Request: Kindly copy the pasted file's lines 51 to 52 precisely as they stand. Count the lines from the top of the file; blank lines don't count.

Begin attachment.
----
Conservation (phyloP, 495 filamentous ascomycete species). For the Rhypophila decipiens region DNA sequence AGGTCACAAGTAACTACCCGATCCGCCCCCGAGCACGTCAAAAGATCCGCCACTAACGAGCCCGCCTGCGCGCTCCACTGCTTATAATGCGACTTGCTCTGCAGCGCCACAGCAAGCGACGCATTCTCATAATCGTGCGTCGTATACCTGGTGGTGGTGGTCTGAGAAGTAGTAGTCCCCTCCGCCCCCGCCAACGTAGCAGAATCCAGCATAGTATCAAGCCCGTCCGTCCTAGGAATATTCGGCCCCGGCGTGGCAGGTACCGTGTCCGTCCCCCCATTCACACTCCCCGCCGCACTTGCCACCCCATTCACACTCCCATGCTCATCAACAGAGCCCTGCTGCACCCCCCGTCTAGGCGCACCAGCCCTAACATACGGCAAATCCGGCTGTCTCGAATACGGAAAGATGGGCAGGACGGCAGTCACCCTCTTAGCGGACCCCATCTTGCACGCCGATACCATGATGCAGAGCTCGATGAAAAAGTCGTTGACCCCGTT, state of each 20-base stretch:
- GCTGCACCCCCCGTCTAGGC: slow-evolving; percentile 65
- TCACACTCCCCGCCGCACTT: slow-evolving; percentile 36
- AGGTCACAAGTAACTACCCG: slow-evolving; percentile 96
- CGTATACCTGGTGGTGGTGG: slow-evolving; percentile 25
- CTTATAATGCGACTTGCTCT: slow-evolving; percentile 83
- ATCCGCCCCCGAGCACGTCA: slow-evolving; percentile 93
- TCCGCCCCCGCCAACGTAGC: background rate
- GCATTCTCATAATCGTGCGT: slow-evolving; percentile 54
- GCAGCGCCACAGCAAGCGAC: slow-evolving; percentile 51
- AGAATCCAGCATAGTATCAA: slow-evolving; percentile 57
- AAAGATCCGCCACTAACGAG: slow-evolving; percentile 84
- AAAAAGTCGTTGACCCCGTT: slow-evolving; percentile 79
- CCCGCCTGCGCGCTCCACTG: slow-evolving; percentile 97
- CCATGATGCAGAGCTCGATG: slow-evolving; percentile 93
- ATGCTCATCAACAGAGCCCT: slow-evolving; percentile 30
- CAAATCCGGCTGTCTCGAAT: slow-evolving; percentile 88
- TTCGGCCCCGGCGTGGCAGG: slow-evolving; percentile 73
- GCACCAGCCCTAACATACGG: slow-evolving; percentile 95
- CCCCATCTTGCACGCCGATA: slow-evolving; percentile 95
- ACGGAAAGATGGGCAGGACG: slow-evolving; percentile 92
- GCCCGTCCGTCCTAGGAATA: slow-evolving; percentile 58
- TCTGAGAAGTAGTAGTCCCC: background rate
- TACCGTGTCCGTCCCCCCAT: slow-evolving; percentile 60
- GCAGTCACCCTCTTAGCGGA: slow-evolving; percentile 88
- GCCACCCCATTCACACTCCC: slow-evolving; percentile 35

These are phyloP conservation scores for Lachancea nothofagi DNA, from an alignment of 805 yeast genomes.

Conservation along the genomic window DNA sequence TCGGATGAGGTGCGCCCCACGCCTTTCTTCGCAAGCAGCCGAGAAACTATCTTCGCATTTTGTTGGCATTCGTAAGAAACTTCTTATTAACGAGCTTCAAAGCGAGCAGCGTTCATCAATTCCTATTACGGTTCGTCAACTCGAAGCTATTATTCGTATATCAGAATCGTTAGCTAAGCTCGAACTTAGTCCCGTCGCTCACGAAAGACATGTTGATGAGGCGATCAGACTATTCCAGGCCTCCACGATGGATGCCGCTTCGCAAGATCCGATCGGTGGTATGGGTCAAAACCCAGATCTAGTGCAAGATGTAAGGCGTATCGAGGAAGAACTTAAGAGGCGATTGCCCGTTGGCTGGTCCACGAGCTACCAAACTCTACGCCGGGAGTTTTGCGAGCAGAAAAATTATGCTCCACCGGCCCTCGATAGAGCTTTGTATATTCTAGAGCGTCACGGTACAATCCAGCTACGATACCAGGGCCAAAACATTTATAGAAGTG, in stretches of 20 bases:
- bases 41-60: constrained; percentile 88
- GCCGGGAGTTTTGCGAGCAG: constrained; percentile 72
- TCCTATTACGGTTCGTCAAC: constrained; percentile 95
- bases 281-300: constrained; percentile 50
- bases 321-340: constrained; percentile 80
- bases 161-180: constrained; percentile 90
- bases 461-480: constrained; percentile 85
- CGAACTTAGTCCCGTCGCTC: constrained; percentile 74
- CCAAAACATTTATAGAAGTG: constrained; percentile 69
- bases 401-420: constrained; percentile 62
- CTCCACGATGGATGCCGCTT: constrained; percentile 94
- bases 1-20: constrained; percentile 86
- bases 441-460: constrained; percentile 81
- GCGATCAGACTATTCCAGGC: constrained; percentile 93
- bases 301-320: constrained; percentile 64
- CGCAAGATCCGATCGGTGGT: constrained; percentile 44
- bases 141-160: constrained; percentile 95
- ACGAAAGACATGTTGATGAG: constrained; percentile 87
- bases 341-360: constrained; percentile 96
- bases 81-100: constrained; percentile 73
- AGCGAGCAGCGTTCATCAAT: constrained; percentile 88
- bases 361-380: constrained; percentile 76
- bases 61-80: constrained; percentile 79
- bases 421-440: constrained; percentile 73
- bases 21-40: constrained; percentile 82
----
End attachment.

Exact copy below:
- bases 61-80: constrained; percentile 79
- bases 421-440: constrained; percentile 73